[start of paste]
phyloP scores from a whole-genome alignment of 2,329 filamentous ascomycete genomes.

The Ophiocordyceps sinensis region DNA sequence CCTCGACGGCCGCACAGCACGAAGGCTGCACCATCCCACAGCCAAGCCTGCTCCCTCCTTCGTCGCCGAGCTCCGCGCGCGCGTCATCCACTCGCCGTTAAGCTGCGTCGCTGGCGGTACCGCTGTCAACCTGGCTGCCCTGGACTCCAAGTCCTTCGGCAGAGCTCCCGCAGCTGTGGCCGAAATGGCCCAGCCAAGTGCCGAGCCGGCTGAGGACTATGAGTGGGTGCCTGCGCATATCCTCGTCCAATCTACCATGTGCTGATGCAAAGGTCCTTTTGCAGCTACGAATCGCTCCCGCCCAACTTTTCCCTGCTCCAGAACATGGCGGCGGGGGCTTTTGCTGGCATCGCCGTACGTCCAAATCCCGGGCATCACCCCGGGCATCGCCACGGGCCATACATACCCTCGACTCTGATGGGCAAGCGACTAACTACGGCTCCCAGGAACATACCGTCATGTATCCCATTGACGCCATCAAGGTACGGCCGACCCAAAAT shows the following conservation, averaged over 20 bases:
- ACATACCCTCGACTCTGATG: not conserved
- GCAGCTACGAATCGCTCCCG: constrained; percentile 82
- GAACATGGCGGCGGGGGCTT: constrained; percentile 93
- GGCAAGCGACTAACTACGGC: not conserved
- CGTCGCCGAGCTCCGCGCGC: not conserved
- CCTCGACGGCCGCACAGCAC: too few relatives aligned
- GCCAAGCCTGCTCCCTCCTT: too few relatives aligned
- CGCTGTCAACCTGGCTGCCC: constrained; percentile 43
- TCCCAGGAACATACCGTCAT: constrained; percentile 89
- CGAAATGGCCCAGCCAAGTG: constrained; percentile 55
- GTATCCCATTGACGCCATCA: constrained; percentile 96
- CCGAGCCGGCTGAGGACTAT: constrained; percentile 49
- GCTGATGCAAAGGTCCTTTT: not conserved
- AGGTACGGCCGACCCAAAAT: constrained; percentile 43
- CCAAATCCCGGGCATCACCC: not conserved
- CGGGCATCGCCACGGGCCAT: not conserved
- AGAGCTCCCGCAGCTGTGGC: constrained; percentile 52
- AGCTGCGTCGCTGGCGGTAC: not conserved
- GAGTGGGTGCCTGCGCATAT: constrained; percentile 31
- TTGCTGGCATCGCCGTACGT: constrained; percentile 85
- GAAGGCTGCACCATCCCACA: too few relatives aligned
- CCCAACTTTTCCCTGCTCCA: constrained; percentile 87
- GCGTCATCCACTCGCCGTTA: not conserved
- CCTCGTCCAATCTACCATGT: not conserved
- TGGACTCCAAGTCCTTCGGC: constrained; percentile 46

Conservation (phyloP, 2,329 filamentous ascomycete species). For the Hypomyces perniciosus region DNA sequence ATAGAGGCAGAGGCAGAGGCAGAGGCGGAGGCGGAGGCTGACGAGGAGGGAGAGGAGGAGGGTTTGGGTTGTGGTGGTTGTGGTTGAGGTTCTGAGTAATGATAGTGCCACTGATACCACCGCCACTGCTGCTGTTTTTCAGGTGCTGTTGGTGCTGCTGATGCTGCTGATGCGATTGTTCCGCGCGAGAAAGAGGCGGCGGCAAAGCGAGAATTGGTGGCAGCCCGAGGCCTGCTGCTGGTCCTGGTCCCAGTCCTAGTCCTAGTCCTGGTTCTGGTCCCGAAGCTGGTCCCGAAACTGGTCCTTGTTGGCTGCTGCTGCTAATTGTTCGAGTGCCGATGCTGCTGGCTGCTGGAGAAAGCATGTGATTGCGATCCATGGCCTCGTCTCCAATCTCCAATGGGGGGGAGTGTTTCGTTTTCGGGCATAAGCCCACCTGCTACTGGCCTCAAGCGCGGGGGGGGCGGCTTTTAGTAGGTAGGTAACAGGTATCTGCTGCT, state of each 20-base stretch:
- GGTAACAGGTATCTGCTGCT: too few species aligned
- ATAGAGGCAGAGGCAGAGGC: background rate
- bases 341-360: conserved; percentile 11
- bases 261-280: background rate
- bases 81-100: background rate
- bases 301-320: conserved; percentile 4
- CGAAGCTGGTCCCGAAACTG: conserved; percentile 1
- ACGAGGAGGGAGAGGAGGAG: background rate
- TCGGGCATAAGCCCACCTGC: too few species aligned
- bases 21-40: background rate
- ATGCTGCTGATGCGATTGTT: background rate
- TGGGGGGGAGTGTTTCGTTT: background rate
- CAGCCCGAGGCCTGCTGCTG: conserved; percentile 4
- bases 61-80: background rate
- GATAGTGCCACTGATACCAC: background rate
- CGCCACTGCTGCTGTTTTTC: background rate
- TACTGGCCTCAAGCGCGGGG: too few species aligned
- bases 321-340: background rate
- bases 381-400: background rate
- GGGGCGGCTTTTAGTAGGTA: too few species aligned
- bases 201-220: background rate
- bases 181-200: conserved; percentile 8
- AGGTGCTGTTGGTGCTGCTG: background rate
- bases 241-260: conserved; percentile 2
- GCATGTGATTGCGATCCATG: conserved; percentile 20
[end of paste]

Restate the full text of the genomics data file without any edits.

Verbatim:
phyloP scores from a whole-genome alignment of 2,329 filamentous ascomycete genomes.

The Ophiocordyceps sinensis region DNA sequence CCTCGACGGCCGCACAGCACGAAGGCTGCACCATCCCACAGCCAAGCCTGCTCCCTCCTTCGTCGCCGAGCTCCGCGCGCGCGTCATCCACTCGCCGTTAAGCTGCGTCGCTGGCGGTACCGCTGTCAACCTGGCTGCCCTGGACTCCAAGTCCTTCGGCAGAGCTCCCGCAGCTGTGGCCGAAATGGCCCAGCCAAGTGCCGAGCCGGCTGAGGACTATGAGTGGGTGCCTGCGCATATCCTCGTCCAATCTACCATGTGCTGATGCAAAGGTCCTTTTGCAGCTACGAATCGCTCCCGCCCAACTTTTCCCTGCTCCAGAACATGGCGGCGGGGGCTTTTGCTGGCATCGCCGTACGTCCAAATCCCGGGCATCACCCCGGGCATCGCCACGGGCCATACATACCCTCGACTCTGATGGGCAAGCGACTAACTACGGCTCCCAGGAACATACCGTCATGTATCCCATTGACGCCATCAAGGTACGGCCGACCCAAAAT shows the following conservation, averaged over 20 bases:
- ACATACCCTCGACTCTGATG: not conserved
- GCAGCTACGAATCGCTCCCG: constrained; percentile 82
- GAACATGGCGGCGGGGGCTT: constrained; percentile 93
- GGCAAGCGACTAACTACGGC: not conserved
- CGTCGCCGAGCTCCGCGCGC: not conserved
- CCTCGACGGCCGCACAGCAC: too few relatives aligned
- GCCAAGCCTGCTCCCTCCTT: too few relatives aligned
- CGCTGTCAACCTGGCTGCCC: constrained; percentile 43
- TCCCAGGAACATACCGTCAT: constrained; percentile 89
- CGAAATGGCCCAGCCAAGTG: constrained; percentile 55
- GTATCCCATTGACGCCATCA: constrained; percentile 96
- CCGAGCCGGCTGAGGACTAT: constrained; percentile 49
- GCTGATGCAAAGGTCCTTTT: not conserved
- AGGTACGGCCGACCCAAAAT: constrained; percentile 43
- CCAAATCCCGGGCATCACCC: not conserved
- CGGGCATCGCCACGGGCCAT: not conserved
- AGAGCTCCCGCAGCTGTGGC: constrained; percentile 52
- AGCTGCGTCGCTGGCGGTAC: not conserved
- GAGTGGGTGCCTGCGCATAT: constrained; percentile 31
- TTGCTGGCATCGCCGTACGT: constrained; percentile 85
- GAAGGCTGCACCATCCCACA: too few relatives aligned
- CCCAACTTTTCCCTGCTCCA: constrained; percentile 87
- GCGTCATCCACTCGCCGTTA: not conserved
- CCTCGTCCAATCTACCATGT: not conserved
- TGGACTCCAAGTCCTTCGGC: constrained; percentile 46

Conservation (phyloP, 2,329 filamentous ascomycete species). For the Hypomyces perniciosus region DNA sequence ATAGAGGCAGAGGCAGAGGCAGAGGCGGAGGCGGAGGCTGACGAGGAGGGAGAGGAGGAGGGTTTGGGTTGTGGTGGTTGTGGTTGAGGTTCTGAGTAATGATAGTGCCACTGATACCACCGCCACTGCTGCTGTTTTTCAGGTGCTGTTGGTGCTGCTGATGCTGCTGATGCGATTGTTCCGCGCGAGAAAGAGGCGGCGGCAAAGCGAGAATTGGTGGCAGCCCGAGGCCTGCTGCTGGTCCTGGTCCCAGTCCTAGTCCTAGTCCTGGTTCTGGTCCCGAAGCTGGTCCCGAAACTGGTCCTTGTTGGCTGCTGCTGCTAATTGTTCGAGTGCCGATGCTGCTGGCTGCTGGAGAAAGCATGTGATTGCGATCCATGGCCTCGTCTCCAATCTCCAATGGGGGGGAGTGTTTCGTTTTCGGGCATAAGCCCACCTGCTACTGGCCTCAAGCGCGGGGGGGGCGGCTTTTAGTAGGTAGGTAACAGGTATCTGCTGCT, state of each 20-base stretch:
- GGTAACAGGTATCTGCTGCT: too few species aligned
- ATAGAGGCAGAGGCAGAGGC: background rate
- bases 341-360: conserved; percentile 11
- bases 261-280: background rate
- bases 81-100: background rate
- bases 301-320: conserved; percentile 4
- CGAAGCTGGTCCCGAAACTG: conserved; percentile 1
- ACGAGGAGGGAGAGGAGGAG: background rate
- TCGGGCATAAGCCCACCTGC: too few species aligned
- bases 21-40: background rate
- ATGCTGCTGATGCGATTGTT: background rate
- TGGGGGGGAGTGTTTCGTTT: background rate
- CAGCCCGAGGCCTGCTGCTG: conserved; percentile 4
- bases 61-80: background rate
- GATAGTGCCACTGATACCAC: background rate
- CGCCACTGCTGCTGTTTTTC: background rate
- TACTGGCCTCAAGCGCGGGG: too few species aligned
- bases 321-340: background rate
- bases 381-400: background rate
- GGGGCGGCTTTTAGTAGGTA: too few species aligned
- bases 201-220: background rate
- bases 181-200: conserved; percentile 8
- AGGTGCTGTTGGTGCTGCTG: background rate
- bases 241-260: conserved; percentile 2
- GCATGTGATTGCGATCCATG: conserved; percentile 20